In yesterday’s column I explained that if official data is to be believed India has only 20 lakh individuals who earn an income out of house property.
To put it simply, as per official data, India has only 20 lakh landlords or 19.95 lakh to be very precise. This number can be inferred from the data for the assessment year 2012-2013 shared by the income tax department last week. Income tax returns for the income earned during 2011-2012 would have to be filed during assessment year 2012-2013.
In fact, there was another interesting data point, in the column. This means some amount of repetition from yesterday’s column, but kindly bear with me. I am repeating this point because of two reasons—a) I thought, it sort of got lost in yesterday’s column. b) I think it is an equally important point which people need to know about.
As per the data for the assessment year 2012-2013, there were only around 26.01 lakh individual assesses who had shown some income from house property. Of this, around 6.06 lakh (or 6,06,046 to be very precise) had shown a negative income.
This negative income amounted to around Rs 3,298 crore in total. This works out to an average negative income of Rs 54,418 per individual. The term negative income is actually an oxymoron. But what it essentially means is that instead of earning any money from a house, the owner is actually spending money on it.
This happens when someone has taken a home loan to buy a home and is paying an interest on it. The Income Tax Act allows the interest paid on borrowed capital (i.e. a home loan) to be deducted while calculating taxable income.
For 2011-2012, in case of a self-occupied home, a maximum amount of Rs 1.5 lakh could be taken as a deduction for the interest paid on a home loan. Individuals in such situation would end up having a negative income from house property.
For a non-self-occupied home, there was no upper limit to the amount of interest that could be taken as a deduction, though a notional rent would also have to be taken into account, if the house hadn’t been put out on rent.
If the interest to be paid on the home loan was greater than the rent earned or the notional rent, then the income from house property would turn out to be negative. Such individuals would also end up having a negative income from house property.
The surprising thing is that the number of such individuals in total is only a little over six lakh. Does this mean that India has only six lakh people who have taken on a home loan to buy a home? The official data seems to suggest that.
But this is simply bizarre. Some simple mathematics clearly shows us that. The Reserve Bank of India (RBI) puts out sectoral deployment of credit data. During 2011-2012, scheduled commercial banks gave out home loans worth Rs 41,907 crore.
Multiple newsreports point out that in 2012-2013, the average home loan financed by banks was Rs 10 lakh. I couldn’t find an average home loan number for 2011-2012, and hence will have to work with this.
Let’s assume that in 2011-2012, the average home loan financed was 10% lower at Rs 9 lakh than in comparison to 2012-2013. This essentially means that just in 2011-2012, around 4.66 lakh homes (Rs 41,907 crore divided by Rs 9 lakh) were financed by scheduled commercial banks.
Over and above banks, housing finance companies also give out home loans. Hence, it is safe to say that just in 2011-2012, more than six lakh home loans would have been given out.
Further, home loans would have also been given out even in years before 2011-2012. Hence, how is it possible that only around six lakh individuals have a negative income from their homes, as data from the income tax department suggests?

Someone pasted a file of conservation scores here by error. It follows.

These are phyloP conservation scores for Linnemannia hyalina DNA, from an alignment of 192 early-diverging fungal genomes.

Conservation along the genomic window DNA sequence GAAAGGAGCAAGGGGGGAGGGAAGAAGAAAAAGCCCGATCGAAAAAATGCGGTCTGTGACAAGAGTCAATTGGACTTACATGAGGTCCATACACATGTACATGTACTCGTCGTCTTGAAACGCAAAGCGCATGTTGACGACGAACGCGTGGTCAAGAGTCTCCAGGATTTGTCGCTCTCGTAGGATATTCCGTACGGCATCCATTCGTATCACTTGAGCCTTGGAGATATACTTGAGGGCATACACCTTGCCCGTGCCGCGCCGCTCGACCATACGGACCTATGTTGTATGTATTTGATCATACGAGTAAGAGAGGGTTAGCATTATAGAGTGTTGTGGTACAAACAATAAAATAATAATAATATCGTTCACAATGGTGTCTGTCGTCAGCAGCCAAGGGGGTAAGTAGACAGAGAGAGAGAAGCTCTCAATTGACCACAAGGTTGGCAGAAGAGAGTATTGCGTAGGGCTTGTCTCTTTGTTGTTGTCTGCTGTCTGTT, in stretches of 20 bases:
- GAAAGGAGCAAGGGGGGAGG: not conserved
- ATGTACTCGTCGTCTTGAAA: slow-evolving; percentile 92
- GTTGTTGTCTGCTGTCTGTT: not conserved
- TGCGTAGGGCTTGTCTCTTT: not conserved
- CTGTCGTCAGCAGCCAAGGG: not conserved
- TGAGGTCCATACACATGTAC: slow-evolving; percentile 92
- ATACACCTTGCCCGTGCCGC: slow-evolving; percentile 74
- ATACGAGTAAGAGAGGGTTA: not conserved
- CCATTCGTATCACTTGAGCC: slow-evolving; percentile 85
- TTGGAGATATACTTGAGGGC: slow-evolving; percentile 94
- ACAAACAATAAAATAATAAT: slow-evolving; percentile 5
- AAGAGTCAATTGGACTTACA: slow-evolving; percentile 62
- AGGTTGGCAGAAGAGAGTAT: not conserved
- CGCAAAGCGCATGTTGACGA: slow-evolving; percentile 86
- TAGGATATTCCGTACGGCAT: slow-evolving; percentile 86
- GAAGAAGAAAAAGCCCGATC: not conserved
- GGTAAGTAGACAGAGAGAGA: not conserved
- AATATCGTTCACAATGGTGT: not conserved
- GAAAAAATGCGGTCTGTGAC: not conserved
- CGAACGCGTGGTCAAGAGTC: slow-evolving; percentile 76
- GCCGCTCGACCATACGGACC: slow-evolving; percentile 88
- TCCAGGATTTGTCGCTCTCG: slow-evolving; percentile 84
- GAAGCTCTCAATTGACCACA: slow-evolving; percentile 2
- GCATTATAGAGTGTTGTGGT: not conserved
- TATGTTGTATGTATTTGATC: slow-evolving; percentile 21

Something doesn’t really add up here. In fact, as I had pointed out in yesterday’s column, the number of home loan accounts with scheduled commercial banks in 2011 had stood at 47.32 lakhs.
Hence, the data from the Reserve Bank of India is completely at odds with the data from the Income Tax department.
Typically, when people do not declare details to the Income Tax department the idea is to hide income and save on tax. But in this case nothing of that sort is happening. If an individual does not declare in his income tax return that he is repaying a home loan, then he does not get the interest paid on the home loan as a deduction.
One explanation for this might be that many salaried individuals are declaring their home loan details to their employers, getting a deduction, and then not filing their income tax returns.
But that can at best be a very small explanation because the difference between six lakh people declaring a negative income from their house and 47.32 lakh home loan accounts with banks, is huge. And if we consider home loan accounts with housing finance companies, the number is even bigger. Also, the same logic will not work for the self-employed individuals.
So what is a possible explanation for this? One explanation that I can possibly think of is that the home loan has been taken on only as a bridge loan. This essentially means that people have used black money to pay a substantial part of the price of the home and have financed the remaining through taking on a home loan. This logic applies more to the self-employed individuals rather than the salaried class.
By not declaring the fact that they are paying an interest on their home loan, the hope is not to attract attention on their rather expensive home in comparison to the home loan amount that has been borrowed. But then in this day and age of big data, it shouldn’t be so difficult for the Income Tax department to figure out, who has taken a home loan and is not declaring it.
I don’t know if this explanation is correct, but this is something I can think of at this point of time.
To conclude, the Income Tax department needs to look at this anomaly in greater detail. The answers will be very interesting.
The column originally appeared in the Vivek Kaul Diary on May 5, 2016